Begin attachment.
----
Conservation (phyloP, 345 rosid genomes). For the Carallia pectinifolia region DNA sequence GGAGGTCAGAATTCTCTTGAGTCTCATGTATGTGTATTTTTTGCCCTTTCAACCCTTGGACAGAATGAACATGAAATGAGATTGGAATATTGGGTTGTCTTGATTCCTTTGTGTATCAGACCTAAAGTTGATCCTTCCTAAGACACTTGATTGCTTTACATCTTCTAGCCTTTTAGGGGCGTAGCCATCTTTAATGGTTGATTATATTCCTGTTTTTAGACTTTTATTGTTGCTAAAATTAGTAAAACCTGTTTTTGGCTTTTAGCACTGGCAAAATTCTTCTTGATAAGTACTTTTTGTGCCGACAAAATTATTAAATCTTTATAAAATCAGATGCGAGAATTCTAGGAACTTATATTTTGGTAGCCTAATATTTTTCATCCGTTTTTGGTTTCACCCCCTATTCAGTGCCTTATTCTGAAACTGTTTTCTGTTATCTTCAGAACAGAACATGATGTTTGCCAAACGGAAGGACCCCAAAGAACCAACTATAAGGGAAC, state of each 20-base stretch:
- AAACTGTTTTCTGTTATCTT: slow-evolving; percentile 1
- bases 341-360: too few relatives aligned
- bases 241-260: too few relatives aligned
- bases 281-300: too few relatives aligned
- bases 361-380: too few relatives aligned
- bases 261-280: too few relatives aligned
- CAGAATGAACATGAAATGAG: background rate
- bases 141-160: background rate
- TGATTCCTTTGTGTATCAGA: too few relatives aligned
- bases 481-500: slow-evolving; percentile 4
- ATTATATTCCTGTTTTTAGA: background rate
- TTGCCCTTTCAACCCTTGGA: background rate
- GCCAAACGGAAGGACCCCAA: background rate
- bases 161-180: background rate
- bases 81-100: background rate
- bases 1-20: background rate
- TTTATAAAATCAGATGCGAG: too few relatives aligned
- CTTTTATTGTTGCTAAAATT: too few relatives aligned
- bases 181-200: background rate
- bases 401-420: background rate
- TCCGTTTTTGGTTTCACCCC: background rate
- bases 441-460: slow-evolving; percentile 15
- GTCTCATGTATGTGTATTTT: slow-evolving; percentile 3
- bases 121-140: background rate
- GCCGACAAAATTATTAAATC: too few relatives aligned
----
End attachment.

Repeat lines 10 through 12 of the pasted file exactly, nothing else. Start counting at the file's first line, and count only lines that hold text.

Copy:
- TGATTCCTTTGTGTATCAGA: too few relatives aligned
- bases 481-500: slow-evolving; percentile 4
- ATTATATTCCTGTTTTTAGA: background rate